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Philae: Overall view, of Isis temple and Kiosk of Trajan
View dates before High Aswan dam and removal of site (1972-1980).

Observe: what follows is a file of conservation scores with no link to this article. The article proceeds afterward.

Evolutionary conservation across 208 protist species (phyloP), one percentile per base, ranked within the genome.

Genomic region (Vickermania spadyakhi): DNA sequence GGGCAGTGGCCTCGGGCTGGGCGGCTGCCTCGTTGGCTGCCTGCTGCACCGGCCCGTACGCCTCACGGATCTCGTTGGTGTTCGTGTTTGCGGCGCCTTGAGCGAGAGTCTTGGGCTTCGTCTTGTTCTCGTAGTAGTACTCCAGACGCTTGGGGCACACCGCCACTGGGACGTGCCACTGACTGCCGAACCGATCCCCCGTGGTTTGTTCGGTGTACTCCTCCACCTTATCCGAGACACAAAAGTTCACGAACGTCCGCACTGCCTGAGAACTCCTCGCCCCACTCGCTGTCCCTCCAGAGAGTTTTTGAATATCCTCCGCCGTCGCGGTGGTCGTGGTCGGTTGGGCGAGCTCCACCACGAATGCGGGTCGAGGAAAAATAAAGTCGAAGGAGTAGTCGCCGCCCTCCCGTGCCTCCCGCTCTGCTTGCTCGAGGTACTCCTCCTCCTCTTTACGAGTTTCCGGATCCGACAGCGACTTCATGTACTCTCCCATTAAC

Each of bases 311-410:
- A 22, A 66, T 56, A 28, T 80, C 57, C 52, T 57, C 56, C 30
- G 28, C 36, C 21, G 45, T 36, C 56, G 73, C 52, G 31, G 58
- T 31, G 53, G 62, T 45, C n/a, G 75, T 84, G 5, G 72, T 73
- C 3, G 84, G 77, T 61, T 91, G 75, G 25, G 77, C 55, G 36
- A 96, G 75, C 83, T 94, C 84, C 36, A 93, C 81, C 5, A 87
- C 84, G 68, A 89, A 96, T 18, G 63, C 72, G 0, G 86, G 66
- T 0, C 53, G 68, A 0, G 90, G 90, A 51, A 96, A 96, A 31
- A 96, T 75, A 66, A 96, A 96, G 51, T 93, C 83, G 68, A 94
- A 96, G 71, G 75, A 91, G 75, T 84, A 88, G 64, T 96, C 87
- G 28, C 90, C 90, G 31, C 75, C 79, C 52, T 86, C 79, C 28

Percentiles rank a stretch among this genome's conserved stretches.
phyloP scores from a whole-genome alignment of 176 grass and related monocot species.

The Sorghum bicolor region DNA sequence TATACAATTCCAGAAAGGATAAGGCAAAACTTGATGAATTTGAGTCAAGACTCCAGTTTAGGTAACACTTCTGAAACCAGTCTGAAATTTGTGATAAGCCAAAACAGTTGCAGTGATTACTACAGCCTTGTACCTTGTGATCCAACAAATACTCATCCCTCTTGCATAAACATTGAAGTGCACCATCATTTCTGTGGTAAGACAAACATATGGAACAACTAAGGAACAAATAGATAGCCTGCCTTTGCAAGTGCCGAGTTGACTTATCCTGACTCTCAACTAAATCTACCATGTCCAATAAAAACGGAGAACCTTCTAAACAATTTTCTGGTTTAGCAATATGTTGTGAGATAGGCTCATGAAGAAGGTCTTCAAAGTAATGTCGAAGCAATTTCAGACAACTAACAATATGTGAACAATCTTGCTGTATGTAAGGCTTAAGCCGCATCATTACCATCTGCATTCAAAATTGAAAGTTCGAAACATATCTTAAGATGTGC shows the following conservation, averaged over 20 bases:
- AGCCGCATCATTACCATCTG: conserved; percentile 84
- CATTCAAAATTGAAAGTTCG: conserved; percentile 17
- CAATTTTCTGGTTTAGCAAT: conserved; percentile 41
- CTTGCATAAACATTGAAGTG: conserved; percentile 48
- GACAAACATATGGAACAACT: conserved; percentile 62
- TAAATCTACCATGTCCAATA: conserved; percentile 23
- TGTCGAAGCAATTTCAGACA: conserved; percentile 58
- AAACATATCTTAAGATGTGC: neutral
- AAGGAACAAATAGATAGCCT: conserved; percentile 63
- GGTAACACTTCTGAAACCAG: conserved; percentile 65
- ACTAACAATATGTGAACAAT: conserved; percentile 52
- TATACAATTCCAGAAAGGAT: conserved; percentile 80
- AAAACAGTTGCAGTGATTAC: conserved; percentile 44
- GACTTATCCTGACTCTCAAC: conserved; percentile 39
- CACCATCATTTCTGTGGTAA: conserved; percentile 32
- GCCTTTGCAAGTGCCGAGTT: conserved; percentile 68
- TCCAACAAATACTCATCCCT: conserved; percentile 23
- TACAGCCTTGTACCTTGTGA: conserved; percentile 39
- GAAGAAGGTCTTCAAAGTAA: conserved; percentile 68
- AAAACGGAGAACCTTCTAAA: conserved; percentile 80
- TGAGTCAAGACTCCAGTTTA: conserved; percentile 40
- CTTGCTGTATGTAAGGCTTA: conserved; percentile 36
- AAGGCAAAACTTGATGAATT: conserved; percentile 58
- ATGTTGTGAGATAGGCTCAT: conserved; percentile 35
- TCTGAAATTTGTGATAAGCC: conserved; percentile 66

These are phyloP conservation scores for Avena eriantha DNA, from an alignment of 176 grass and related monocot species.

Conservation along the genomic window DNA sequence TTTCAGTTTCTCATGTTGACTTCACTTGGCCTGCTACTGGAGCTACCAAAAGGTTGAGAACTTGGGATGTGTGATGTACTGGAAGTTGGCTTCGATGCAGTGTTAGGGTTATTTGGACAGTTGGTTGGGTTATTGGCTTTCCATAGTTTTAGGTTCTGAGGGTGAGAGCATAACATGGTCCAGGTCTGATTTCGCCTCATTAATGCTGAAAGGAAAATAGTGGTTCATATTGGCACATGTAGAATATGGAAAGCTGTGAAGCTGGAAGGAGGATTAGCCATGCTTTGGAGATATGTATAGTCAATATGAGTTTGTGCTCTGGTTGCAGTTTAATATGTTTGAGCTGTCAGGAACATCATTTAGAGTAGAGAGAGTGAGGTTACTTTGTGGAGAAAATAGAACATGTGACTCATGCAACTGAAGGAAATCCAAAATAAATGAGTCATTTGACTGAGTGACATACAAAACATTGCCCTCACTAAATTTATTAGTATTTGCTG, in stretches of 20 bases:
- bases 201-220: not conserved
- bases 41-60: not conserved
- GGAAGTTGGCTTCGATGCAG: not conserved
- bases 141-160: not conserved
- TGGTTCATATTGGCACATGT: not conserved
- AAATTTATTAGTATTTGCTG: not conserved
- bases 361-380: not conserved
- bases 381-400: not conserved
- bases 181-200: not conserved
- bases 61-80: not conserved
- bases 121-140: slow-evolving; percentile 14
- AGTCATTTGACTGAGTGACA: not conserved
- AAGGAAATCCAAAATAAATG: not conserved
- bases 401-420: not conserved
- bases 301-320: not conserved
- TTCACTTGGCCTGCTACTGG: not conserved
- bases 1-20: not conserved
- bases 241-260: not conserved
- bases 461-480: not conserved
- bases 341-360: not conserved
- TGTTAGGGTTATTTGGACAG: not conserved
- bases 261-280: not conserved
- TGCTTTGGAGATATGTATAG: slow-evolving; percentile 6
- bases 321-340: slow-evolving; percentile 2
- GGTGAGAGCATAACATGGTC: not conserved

Philae was an island situated immediately south of Aswan in Upper Egypt, which was the original location of an ancient temple of the goddess Isis, surrounded by associated cult buildings. The earliest surviving parts of the temple date from the reign of Nectanebo I (reigned 380-362 BCE), and it was subsequently extended and enlarged until the 2nd century CE. Between 1972 and 1980, in an internationally financed rescue operation mounted by UNESCO, the buildings of Philae were transferred to the higher ground on the neighbouring island of Agilqiyya. In the course of this work some 300 blocks from an older construction, dating to the time of the 26th Dynasty ruler Amasis (reigned 570-526 BCE), were found in and around the later (Ptolemaic) 2nd pylon. These reliefs of Amasis show that there was already a cult of Isis on Philae in the 26th Dynasty.